The big shareholder groups in Ampol Limited (ASX:ALD) have power over the company. Large companies usually have institutions as shareholders, and we usually see insiders owning shares in smaller companies. Companies that have been privatized tend to have low insider ownership.
Ampol is a pretty big company. It has a market capitalization of AU$8.4b. Normally institutions would own a significant portion of a company this size. Our analysis of the ownership of the company, below, shows that institutional investors have bought into the company. Let’s take a closer look to see what the different types of shareholders can tell us about Ampol.
Check out our latest analysis for Ampol
What Does The Institutional Ownership Tell Us About Ampol?
Many institutions measure their performance against an index that approximates the local market. So they usually pay more attention to companies that are included in major indices.
As you can see, institutional investors have a fair amount of stake in Ampol. This suggests some credibility amongst professional investors. But we can’t rely on that fact alone since institutions make bad investments sometimes, just like everyone does. It is not uncommon to see a big share price drop if two large institutional investors try to sell out of a stock at the same time. So it is worth checking the past earnings trajectory of Ampol, (below). Of course, keep in mind that there are other factors to consider, too.
Institutional investors own over 50% of the company, so together than can probably strongly influence board decisions. We note that hedge funds don’t have a meaningful investment in Ampol. State Street Global Advisors, Inc. is currently the largest shareholder, with 7.5% of shares outstanding. Meanwhile, the second and third largest shareholders, hold 6.4% and 5.0%, of the shares outstanding, respectively.
On studying our ownership data, we found that 25 of the top shareholders collectively own less than 50% of the share register, implying that no single individual has a majority interest.
While studying institutional ownership for a company can add value to your research, it is also a good practice to research analyst recommendations to get a deeper understand of a stock’s expected performance. There are a reasonable number of analysts covering the stock, so it might be useful to find out their aggregate view on the future.
Insider Ownership Of Ampol
While the precise definition of an insider can be subjective, almost everyone considers board members to be insiders. Management ultimately answers to the board. However, it is not uncommon for managers to be executive board members, especially if they are a founder or the CEO.
Insider ownership is positive when it signals leadership are thinking like the true owners of the company. However, high insider ownership can also give immense power to a small group within the company. This can be negative in some circumstances.
Our most recent data indicates that insiders own less than 1% of Ampol Limited. It’s a big company, so even a small proportional interest can create alignment between the board and shareholders. In this case insiders own AU$7.7m worth of shares. It is always good to see at least some insider ownership, but it might be worth checking if those insiders have been selling.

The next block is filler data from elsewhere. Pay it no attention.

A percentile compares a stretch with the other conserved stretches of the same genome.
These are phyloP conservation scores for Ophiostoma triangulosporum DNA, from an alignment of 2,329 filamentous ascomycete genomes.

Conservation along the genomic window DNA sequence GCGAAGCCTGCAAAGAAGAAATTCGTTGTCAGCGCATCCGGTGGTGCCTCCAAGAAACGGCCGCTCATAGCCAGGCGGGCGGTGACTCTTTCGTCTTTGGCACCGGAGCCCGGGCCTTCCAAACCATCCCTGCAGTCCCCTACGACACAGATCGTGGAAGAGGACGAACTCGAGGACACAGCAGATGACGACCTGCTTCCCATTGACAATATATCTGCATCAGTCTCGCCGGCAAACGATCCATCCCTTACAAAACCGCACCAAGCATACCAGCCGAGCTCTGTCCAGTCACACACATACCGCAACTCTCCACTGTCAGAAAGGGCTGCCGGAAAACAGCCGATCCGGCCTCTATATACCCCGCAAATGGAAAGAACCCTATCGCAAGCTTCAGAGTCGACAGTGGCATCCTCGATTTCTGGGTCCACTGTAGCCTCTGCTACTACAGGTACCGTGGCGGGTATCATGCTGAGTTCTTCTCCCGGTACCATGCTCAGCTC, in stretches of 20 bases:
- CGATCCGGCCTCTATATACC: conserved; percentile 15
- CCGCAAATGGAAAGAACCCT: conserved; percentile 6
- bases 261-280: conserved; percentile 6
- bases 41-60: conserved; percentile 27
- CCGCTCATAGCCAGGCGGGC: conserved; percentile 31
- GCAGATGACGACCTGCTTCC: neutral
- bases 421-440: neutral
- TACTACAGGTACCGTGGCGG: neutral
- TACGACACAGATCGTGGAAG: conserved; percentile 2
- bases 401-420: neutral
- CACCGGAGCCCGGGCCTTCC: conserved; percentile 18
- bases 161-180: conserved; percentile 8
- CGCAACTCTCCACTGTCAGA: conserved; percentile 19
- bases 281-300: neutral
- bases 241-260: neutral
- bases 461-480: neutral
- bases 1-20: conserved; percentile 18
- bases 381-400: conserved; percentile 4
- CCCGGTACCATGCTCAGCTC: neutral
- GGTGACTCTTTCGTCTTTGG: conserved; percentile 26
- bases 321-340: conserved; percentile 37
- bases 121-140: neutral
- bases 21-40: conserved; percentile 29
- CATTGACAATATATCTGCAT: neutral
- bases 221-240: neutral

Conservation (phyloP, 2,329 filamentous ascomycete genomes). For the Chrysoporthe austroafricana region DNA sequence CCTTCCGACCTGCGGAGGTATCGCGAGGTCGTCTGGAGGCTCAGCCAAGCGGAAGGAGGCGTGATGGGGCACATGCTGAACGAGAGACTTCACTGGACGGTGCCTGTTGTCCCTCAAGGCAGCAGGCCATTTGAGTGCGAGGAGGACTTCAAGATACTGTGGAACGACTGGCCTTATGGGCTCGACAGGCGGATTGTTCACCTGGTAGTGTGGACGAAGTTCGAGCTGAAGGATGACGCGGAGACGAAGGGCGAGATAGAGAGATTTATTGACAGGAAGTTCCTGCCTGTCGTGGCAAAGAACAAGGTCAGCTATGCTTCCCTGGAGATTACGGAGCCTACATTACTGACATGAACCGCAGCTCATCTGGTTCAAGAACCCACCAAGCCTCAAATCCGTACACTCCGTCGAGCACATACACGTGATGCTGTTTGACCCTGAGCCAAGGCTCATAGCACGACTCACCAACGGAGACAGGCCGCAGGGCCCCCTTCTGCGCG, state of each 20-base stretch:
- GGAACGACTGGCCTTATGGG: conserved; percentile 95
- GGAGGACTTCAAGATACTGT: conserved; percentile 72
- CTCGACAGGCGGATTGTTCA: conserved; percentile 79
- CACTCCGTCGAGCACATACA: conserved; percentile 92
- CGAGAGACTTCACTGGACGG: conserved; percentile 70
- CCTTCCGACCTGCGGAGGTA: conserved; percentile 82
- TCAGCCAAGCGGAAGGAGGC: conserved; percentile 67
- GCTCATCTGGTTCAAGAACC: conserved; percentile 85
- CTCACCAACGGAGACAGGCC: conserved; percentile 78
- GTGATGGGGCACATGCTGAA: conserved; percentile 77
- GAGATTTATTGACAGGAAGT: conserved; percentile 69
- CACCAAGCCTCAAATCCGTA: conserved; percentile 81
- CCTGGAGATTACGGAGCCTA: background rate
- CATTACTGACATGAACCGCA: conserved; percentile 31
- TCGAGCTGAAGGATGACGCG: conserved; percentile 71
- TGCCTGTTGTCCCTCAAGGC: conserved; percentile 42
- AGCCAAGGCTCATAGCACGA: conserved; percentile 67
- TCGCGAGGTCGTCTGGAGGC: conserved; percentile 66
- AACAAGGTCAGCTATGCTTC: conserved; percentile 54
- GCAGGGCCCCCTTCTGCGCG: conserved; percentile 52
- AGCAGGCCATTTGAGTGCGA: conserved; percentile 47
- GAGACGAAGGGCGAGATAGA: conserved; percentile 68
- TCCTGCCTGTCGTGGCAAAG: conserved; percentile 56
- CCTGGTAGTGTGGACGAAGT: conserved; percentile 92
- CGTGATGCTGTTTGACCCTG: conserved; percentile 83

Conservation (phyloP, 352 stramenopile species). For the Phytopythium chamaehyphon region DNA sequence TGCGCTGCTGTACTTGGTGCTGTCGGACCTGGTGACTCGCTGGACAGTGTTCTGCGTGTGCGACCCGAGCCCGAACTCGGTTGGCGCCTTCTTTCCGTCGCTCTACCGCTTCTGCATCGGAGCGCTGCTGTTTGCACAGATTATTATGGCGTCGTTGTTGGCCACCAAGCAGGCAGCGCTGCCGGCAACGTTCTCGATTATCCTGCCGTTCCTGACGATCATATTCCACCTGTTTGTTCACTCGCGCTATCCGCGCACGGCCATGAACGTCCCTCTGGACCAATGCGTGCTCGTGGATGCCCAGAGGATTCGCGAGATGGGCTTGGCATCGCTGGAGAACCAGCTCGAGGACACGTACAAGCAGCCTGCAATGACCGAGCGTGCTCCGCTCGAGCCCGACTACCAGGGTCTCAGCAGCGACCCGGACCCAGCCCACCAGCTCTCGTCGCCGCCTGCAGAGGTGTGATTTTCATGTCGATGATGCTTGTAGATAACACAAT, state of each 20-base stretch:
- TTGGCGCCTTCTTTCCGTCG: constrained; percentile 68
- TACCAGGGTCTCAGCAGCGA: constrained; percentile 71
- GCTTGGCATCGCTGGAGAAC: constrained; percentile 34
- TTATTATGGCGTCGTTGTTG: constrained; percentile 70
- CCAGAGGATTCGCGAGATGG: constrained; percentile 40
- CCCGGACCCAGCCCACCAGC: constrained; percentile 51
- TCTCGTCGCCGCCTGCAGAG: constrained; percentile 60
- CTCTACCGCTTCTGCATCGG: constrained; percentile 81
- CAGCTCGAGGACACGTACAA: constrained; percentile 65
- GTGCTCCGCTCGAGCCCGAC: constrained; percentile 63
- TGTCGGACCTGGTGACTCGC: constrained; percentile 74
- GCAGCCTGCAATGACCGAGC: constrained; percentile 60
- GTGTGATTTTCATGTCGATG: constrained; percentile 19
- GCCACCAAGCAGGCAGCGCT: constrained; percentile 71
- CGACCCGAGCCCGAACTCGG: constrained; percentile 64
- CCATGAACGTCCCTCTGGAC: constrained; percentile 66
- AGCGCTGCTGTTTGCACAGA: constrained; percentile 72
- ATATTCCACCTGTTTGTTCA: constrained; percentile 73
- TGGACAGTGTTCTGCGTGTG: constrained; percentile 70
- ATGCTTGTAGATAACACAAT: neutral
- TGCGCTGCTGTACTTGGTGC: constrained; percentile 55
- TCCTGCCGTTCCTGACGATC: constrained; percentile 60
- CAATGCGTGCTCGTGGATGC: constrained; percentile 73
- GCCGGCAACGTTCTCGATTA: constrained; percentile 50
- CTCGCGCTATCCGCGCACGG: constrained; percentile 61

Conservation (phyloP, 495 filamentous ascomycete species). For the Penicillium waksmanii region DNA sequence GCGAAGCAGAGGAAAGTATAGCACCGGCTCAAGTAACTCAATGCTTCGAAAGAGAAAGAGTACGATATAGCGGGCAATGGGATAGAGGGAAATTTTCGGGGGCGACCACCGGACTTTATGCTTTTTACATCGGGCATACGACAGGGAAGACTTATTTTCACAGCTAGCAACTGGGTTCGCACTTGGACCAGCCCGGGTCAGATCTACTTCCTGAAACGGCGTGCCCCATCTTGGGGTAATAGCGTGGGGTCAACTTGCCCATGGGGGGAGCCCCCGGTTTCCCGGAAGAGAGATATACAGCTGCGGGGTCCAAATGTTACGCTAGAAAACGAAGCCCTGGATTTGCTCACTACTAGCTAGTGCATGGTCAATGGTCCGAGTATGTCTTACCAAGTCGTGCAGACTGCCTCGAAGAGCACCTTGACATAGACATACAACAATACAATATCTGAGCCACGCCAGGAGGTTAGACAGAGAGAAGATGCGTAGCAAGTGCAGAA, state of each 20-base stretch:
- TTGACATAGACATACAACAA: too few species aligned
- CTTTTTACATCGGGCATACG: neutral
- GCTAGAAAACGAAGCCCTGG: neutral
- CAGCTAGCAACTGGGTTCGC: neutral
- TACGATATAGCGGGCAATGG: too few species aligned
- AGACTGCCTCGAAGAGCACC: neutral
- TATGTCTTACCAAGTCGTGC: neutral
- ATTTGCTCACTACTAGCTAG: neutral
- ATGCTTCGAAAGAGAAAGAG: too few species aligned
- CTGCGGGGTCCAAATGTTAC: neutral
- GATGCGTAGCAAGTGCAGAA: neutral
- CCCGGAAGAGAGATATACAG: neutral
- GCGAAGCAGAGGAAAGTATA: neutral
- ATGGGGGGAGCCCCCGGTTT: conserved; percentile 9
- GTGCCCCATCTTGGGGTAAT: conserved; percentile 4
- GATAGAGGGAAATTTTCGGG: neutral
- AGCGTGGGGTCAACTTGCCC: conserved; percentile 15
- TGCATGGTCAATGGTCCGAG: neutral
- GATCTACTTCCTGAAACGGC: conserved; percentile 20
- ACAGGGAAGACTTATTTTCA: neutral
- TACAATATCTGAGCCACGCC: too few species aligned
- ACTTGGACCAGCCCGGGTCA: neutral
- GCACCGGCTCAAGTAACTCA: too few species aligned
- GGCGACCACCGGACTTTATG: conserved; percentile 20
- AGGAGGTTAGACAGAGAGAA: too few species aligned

General Public Ownership
With a 49% ownership, the general public, mostly comprising of individual investors, have some degree of sway over Ampol. While this group can’t necessarily call the shots, it can certainly have a real influence on how the company is run.
I find it very interesting to look at who exactly owns a company. But to truly gain insight, we need to consider other information, too. Case in point: We’ve spotted 1 warning sign for Ampol you should be aware of.
But ultimately it is the future, not the past, that will determine how well the owners of this business will do. Therefore we think it advisable to take a look at this free report showing whether analysts are predicting a brighter future.
NB: Figures in this article are calculated using data from the last twelve months, which refer to the 12-month period ending on the last date of the month the financial statement is dated. This may not be consistent with full year annual report figures.
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This article by Simply Wall St is general in nature. We provide commentary based on historical data and analyst forecasts only using an unbiased methodology and our articles are not intended to be financial advice. It does not constitute a recommendation to buy or sell any stock, and does not take account of your objectives, or your financial situation. We aim to bring you long-term focused analysis driven by fundamental data. Note that our analysis may not factor in the latest price-sensitive company announcements or qualitative material. Simply Wall St has no position in any stocks mentioned.